The Department of Health is managing a wider pilot on the role of physician associates (PAs) in Irish healthcare, the Medical Independent (MI) has learned.
According to a draft paper on a wider pilot, which the RCSI submitted to the HSE in June, PAs can offer “flexibility that medical locums or trainees cannot” and introducing PAs “is an effective strategy for increasing medical workforce capacity and reducing costs without jeopardising quality in frontline clinical services”.
Constraints may include “willingness of staff to work with newly-qualified PAs within the multidisciplinary team”, while strategic risks include “possible opposition to the project by industrial relations unions”.
In 2016, the RCSI launched Ireland’s first postgraduate course to qualify PAs, with tuition fees of €12,000 per year.
It is envisaged that current Irish-qualified PAs who are in employment will provide the sample for the wider pilot, according to the draft paper. “It is expected that there will be 18 PAs in-post across the public and private sectors in the near future, with nine more PAs due to complete the programme in December 2019.”
The RCSI piloted the PA role in four services within the surgical directorate of Beaumont Hospital, Dublin, between July 2015 and October 2017.
According to a letter in March from head of the RCSI Medical School Prof Arnie Hill to Dr Colm Henry, HSE Chief Clinical Officer, part of this pilot included an independent evaluation commissioned by the Department of Health.
“A letter dated 6 December 2018 from Ms Sorcha Murray [of the Department] indicated that, due to the limitation of the pilot, it was not possible to draw enough from the results to make a quality or informed national level decision on its outcomes,” wrote Prof Hill.
“The letter further suggests the exploration with the HSE of the consideration of a wider pilot project, which would better inform future deliberations.”
Prof Hill wrote that “we are aware of the need to account for all of our graduates, as healthcare professionals, in the system and we are currently registering them on our voluntary register within the newly-formed Irish Society of Physician Associates (ISPA). We are particularly keen to move to the next steps, in particular to progress regulation of this role, because indemnity will prove a challenge, especially in the primary care setting.”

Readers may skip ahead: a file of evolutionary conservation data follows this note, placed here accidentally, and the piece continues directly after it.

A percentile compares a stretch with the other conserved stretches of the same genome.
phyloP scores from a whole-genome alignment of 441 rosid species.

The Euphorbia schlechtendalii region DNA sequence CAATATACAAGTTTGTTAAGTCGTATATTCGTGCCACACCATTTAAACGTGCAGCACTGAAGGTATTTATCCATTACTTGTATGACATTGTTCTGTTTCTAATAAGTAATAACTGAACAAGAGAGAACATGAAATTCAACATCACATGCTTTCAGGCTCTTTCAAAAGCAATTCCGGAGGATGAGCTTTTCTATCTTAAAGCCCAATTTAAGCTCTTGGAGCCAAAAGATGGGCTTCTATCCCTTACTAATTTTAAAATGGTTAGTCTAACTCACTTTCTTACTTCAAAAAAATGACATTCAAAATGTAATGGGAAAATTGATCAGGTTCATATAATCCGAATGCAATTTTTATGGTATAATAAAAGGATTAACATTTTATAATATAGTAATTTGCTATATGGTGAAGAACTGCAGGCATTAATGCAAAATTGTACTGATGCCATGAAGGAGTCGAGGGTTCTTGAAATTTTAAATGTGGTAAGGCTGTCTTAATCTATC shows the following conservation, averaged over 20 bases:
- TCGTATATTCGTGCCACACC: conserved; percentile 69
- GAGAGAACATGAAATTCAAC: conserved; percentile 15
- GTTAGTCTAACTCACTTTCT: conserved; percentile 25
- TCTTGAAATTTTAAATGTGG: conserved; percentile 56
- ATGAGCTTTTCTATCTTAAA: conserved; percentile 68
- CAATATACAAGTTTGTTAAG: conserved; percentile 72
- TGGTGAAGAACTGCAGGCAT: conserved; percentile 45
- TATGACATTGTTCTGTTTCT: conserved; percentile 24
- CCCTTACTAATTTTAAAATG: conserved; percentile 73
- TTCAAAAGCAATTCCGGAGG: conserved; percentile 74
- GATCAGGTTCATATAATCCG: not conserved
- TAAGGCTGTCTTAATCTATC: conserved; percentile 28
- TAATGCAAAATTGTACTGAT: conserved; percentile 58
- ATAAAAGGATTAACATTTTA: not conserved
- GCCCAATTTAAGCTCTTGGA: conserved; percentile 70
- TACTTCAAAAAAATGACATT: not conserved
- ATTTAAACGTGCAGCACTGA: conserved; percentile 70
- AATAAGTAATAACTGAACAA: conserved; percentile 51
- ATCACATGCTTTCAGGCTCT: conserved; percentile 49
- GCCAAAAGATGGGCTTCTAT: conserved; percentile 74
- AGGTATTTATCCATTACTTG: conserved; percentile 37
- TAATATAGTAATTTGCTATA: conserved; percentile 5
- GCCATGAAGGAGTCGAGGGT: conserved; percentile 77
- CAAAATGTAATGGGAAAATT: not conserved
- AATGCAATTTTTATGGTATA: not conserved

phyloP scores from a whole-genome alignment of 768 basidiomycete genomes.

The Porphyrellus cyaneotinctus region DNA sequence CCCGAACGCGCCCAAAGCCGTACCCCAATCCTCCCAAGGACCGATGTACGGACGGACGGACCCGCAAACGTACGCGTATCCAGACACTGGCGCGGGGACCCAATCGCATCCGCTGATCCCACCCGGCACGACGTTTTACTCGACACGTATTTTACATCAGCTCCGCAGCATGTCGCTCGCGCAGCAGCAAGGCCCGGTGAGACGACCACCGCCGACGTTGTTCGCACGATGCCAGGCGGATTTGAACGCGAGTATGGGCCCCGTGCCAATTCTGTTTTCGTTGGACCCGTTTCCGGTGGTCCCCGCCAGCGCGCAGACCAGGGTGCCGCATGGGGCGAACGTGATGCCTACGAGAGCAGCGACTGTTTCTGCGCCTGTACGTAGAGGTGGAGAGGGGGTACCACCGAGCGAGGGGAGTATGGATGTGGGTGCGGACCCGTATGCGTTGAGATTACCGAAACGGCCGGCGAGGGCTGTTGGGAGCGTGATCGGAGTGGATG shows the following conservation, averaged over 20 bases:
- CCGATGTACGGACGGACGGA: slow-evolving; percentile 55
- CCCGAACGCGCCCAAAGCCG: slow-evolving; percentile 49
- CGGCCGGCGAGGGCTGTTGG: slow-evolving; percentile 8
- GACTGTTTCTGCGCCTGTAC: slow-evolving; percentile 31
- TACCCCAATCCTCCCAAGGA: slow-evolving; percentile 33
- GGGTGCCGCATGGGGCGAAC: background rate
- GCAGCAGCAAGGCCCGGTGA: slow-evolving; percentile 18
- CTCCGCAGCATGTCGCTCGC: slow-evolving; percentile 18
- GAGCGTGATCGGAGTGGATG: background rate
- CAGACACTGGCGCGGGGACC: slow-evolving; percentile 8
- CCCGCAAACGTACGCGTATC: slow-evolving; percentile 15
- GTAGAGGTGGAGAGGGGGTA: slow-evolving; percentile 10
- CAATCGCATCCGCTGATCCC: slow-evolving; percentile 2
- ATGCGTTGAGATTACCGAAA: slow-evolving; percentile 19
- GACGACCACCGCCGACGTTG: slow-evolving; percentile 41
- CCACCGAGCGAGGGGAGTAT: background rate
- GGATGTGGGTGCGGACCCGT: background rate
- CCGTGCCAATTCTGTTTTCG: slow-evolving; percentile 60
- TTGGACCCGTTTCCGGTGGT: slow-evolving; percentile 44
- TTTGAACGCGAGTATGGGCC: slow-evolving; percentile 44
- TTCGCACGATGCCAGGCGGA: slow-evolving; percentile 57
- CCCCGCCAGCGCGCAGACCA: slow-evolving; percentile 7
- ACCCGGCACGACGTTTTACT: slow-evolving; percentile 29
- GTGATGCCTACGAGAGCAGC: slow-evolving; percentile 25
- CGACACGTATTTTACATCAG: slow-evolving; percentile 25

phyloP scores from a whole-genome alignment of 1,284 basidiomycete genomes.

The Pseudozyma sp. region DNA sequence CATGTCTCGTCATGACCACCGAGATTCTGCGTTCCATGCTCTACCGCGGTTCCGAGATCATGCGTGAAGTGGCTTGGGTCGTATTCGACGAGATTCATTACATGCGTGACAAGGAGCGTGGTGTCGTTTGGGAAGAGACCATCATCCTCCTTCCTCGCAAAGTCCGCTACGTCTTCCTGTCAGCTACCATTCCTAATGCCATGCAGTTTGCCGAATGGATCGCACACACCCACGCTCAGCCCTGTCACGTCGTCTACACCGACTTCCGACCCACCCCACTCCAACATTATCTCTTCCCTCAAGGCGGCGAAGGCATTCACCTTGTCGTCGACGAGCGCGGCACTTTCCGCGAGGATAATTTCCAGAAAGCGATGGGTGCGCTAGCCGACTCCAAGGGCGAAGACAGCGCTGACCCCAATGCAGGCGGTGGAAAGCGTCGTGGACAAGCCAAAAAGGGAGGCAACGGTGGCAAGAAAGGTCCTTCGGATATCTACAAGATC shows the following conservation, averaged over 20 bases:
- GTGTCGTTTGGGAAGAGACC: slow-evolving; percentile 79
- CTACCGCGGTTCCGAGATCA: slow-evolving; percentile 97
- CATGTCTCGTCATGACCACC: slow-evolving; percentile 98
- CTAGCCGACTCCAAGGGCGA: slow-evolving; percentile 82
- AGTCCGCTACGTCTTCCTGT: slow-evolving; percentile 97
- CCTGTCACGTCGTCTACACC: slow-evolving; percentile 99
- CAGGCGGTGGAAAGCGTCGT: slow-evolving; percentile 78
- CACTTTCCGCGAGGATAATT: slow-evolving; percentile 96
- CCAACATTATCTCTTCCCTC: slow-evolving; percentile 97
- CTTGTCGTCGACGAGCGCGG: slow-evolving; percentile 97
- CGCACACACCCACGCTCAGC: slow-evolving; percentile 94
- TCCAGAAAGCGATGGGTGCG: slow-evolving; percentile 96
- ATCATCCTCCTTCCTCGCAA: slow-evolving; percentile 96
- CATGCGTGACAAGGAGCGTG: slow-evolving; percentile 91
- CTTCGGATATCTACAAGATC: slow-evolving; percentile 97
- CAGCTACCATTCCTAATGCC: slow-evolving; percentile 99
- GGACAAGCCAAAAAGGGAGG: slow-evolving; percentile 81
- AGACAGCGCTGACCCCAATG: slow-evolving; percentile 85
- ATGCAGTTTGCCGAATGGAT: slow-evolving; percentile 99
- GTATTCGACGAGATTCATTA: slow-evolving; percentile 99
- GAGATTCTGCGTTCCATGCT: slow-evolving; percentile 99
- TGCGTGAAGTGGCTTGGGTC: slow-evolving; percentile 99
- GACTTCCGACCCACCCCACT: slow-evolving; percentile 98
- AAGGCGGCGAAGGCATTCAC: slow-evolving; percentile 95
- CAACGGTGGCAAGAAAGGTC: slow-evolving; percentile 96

An RCSI spokesperson told MI: “The pilot is being managed by the Department of Health and contact is ongoing. The next stage of this pilot will be led by the HSE and Department of Health and we do not have further details.”
Graduates of the RCSI’s two-year PA programme run the ISPA and the College provides support in booking venues for meetings, said the spokesperson.
There are 18 students currently enrolled in the PA Studies Masters programme at the RCSI.
“The programme is focused on graduating physician associates for Ireland. To date, 15 out of 19 graduates are employed. They are employed across public and private sectors in primary and secondary care,” said the RCSI’s spokesperson.
The IMO has no official position on the grade of physician associate. The Irish Nurses and Midwives Organisation had not commented by press time.
PAs are dependent healthcare professionals trained in the medical model and work under consultant or GP supervision. They undertake medical histories, physical exams, interpret tests, diagnose and treat illnesses, and give preventive health advice. In the US, they have prescriptive authority. Generally, they have prior healthcare experience before undergoing postgraduate training to qualify as PAs.
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